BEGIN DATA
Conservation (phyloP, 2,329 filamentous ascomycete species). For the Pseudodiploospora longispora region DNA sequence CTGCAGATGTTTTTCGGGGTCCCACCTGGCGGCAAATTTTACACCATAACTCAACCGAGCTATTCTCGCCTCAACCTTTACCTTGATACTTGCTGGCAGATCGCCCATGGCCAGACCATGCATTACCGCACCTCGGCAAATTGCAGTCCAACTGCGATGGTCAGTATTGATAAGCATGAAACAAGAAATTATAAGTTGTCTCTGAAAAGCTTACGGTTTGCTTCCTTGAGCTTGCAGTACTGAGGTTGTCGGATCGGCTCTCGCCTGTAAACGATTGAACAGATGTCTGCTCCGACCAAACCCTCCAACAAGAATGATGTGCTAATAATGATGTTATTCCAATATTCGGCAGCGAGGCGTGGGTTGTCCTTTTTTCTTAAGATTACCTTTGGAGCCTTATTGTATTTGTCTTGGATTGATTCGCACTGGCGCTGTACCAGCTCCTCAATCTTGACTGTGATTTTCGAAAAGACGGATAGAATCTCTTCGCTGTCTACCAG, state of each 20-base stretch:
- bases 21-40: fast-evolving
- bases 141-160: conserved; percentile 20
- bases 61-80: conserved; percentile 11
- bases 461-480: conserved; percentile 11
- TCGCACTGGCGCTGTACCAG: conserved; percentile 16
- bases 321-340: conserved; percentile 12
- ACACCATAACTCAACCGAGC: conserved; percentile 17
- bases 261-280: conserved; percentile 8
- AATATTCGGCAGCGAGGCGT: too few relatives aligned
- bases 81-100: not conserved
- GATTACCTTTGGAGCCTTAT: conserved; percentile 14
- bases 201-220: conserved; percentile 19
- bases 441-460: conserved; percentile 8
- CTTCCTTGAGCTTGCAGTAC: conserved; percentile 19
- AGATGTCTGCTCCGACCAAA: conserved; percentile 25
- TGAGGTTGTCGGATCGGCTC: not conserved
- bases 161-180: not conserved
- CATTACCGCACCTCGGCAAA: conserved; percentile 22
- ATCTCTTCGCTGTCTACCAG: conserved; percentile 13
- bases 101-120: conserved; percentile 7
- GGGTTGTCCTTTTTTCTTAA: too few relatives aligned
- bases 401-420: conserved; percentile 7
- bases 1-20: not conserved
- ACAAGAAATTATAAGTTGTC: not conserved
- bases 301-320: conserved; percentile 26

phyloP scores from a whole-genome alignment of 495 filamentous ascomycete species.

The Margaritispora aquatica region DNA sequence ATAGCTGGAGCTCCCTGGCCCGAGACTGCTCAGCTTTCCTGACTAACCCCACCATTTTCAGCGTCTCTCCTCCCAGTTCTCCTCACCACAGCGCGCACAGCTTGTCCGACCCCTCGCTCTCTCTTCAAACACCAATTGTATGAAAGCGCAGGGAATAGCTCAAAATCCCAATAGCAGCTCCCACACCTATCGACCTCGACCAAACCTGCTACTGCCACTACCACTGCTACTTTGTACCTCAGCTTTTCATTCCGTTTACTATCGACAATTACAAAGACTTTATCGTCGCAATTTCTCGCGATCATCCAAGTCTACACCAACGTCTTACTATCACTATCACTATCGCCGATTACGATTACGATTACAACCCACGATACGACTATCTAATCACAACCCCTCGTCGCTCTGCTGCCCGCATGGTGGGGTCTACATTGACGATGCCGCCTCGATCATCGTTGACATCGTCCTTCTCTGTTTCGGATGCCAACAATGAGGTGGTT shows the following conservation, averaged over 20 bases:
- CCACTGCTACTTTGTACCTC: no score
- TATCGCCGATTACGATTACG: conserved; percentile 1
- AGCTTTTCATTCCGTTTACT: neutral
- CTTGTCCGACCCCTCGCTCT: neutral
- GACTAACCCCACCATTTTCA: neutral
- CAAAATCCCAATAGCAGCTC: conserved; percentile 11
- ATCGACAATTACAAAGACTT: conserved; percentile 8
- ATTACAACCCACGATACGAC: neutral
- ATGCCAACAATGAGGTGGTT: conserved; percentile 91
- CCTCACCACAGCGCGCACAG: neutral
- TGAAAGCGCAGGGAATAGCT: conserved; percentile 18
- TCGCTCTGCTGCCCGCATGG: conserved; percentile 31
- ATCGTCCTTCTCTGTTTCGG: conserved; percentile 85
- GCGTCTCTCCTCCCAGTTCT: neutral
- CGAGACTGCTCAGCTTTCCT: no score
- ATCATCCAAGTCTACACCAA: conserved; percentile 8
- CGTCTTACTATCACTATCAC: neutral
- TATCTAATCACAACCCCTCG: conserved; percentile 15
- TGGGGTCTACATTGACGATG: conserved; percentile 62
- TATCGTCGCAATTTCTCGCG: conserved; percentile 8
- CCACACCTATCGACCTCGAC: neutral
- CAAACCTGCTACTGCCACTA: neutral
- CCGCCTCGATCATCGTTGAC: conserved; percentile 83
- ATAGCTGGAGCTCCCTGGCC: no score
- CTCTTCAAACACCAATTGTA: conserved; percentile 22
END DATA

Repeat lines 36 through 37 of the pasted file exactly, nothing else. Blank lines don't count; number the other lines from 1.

- ATTACAACCCACGATACGAC: neutral
- ATGCCAACAATGAGGTGGTT: conserved; percentile 91